919 F2d 140 Haygood v. Michigan Reformatory
919 F.2d 140
Ronald HAYGOOD, also known as Mister, on behalf of himself
and others similarly situated, Plaintiff-Appellant,
MICHIGAN REFORMATORY, Pamela Withrow, Warden, Steve Adams,
Housing Deputy, in their individual and official
United States Court of Appeals, Sixth Circuit.
Nov. 26, 1990.
NOTICE: Sixth Circuit Rule 24(c) states that citation of unpublished dispositions is disfavored except for establishing res judicata, estoppel, or the law of the case and requires service of copies of cited unpublished dispositions of the Sixth Circuit.
Before KEITH and BOGGS, Circuit Judges, and CONTIE, Senior Circuit Judge.
Ronald Haygood, a pro se Michigan prisoner, appeals the district court's dismissal of his civil rights complaint filed pursuant to 42 U.S.C. Sec. 1983. The case has been referred to a panel of the court pursuant to Rule 9(a), Rules of the Sixth Circuit. Upon examination of the record and brief, this panel unanimously agrees that oral argument is not needed. Fed.R.App.P. 34(a).
Haygood was placed in an isolation cell after he refused to submit to a visual body cavity inspection during a strip search after a contact family visit. Seeking monetary, declaratory and injunctive relief, Haygood sued these Michigan state corrections officials in their individual and official capacities alleging that the prison policy directing that all prisoners who are strip searched must undergo a body cavity search violated his constitutional rights. The magistrate recommended the complaint be dismissed as frivolous pursuant to 28 U.S.C. Sec. 1915(d), finding that the United States Supreme Court has specifically approved body cavity searches by visual inspection after contact visitation. Bell v. Wolfish, 441 U.S. 520, 560 (1979). The district court adopted the magistrate's recommendation after considering Haygood's objections.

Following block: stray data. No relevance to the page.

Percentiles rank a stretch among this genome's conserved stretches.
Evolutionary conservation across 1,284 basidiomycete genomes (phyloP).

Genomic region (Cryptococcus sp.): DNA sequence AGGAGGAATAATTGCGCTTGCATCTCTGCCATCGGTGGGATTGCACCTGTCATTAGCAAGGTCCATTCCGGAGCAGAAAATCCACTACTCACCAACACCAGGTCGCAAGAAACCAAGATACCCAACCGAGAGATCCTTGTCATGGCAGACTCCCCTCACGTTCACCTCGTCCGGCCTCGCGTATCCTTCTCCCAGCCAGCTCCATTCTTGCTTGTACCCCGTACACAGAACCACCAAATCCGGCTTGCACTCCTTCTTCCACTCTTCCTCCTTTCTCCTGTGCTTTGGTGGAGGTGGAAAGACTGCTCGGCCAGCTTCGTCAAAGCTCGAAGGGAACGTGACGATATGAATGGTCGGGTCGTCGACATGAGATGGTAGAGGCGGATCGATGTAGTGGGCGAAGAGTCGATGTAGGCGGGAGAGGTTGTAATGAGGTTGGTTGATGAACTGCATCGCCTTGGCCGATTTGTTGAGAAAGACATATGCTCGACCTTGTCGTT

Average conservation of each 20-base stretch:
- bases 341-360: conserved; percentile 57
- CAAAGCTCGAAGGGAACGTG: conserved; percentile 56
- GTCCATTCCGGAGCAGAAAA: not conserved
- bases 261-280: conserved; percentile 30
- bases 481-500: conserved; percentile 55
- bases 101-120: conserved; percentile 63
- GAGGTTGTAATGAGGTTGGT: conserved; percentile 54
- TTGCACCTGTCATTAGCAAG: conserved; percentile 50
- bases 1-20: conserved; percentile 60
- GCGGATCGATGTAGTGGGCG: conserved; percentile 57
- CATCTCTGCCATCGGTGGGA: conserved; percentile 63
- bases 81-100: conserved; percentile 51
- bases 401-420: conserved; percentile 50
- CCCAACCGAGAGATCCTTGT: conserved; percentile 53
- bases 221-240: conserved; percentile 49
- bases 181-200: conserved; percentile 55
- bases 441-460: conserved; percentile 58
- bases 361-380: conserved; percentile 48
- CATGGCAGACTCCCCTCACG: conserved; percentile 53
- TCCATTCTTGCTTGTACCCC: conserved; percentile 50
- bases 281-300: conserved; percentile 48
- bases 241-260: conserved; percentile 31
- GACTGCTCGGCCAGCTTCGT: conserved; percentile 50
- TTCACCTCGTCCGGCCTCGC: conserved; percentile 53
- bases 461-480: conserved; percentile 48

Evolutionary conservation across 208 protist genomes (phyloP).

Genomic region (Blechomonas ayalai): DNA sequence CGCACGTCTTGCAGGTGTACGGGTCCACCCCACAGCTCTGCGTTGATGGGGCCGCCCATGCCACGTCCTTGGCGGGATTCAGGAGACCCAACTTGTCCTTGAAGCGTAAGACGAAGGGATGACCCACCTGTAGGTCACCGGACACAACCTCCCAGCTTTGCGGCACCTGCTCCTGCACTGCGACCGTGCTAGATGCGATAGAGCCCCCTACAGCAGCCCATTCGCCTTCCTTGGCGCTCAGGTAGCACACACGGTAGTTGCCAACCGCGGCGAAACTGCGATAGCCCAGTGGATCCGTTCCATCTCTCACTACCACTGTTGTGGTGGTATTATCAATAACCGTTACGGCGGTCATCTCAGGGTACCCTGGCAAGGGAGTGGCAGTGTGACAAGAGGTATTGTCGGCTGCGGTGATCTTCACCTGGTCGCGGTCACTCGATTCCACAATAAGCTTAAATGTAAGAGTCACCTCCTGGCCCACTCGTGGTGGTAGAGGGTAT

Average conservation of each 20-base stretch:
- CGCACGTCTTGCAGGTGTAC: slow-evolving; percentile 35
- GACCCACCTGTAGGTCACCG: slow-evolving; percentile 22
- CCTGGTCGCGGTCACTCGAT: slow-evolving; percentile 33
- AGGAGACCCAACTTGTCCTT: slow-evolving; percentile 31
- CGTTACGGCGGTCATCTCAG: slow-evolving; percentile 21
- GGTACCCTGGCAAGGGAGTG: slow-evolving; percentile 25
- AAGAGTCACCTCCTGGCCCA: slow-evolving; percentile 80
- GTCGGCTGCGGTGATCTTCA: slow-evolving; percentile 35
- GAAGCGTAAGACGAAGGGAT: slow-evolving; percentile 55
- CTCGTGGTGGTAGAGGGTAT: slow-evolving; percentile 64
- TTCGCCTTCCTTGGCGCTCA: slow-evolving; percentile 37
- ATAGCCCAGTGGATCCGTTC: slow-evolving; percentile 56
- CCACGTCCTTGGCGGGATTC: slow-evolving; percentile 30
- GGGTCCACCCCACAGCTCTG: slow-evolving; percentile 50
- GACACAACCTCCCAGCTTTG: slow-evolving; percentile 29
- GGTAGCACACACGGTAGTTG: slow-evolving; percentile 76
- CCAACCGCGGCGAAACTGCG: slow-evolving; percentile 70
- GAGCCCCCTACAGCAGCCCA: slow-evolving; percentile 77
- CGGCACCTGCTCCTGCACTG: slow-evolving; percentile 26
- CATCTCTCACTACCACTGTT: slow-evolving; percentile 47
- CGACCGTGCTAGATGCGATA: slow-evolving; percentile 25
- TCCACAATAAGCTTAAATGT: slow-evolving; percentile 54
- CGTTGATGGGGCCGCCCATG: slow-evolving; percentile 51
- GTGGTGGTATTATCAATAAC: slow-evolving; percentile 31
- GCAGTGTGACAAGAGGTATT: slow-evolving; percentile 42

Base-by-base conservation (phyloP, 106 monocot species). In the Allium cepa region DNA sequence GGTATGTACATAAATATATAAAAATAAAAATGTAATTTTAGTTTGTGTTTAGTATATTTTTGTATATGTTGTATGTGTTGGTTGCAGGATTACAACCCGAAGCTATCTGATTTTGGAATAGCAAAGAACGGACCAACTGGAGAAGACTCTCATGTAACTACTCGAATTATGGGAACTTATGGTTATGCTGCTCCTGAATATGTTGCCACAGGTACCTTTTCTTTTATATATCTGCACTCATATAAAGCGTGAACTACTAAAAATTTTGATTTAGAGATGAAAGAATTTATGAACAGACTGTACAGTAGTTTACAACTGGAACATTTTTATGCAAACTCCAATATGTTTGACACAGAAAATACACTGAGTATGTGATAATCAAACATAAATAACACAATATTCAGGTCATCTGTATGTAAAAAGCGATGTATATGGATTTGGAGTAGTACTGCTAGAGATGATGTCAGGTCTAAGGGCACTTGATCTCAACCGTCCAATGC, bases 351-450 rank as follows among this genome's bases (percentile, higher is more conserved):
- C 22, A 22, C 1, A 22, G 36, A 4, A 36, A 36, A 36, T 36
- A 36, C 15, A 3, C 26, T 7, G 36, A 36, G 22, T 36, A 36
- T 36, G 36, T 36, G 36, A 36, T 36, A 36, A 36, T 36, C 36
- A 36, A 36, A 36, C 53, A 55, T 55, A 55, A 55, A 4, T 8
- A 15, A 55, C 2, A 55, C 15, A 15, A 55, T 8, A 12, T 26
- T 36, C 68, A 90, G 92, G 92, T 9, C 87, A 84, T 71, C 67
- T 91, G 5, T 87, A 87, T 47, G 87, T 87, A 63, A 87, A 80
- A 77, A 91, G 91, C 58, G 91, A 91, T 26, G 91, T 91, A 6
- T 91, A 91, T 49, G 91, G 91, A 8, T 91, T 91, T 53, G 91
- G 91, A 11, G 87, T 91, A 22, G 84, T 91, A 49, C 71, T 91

On appeal, Haygood requests the appointment of counsel, and has filed a pro se brief. Defendants have notified the court that they will not be filing a brief.
Upon review, we shall affirm the district court's judgment for the reasons stated in the magistrate's report dated July 25, 1989, as adopted by the district court on December 15, 1989. The complaint lacks an arguable basis in law because Haygood has obviously suffered no constitutional deprivation. See Neitzke v. Williams, 490 U.S. 319 (1989).
Accordingly, the request for counsel is denied, and the district court's judgment is hereby affirmed pursuant to Rule 9(b)(5), Rules of the Sixth Circuit.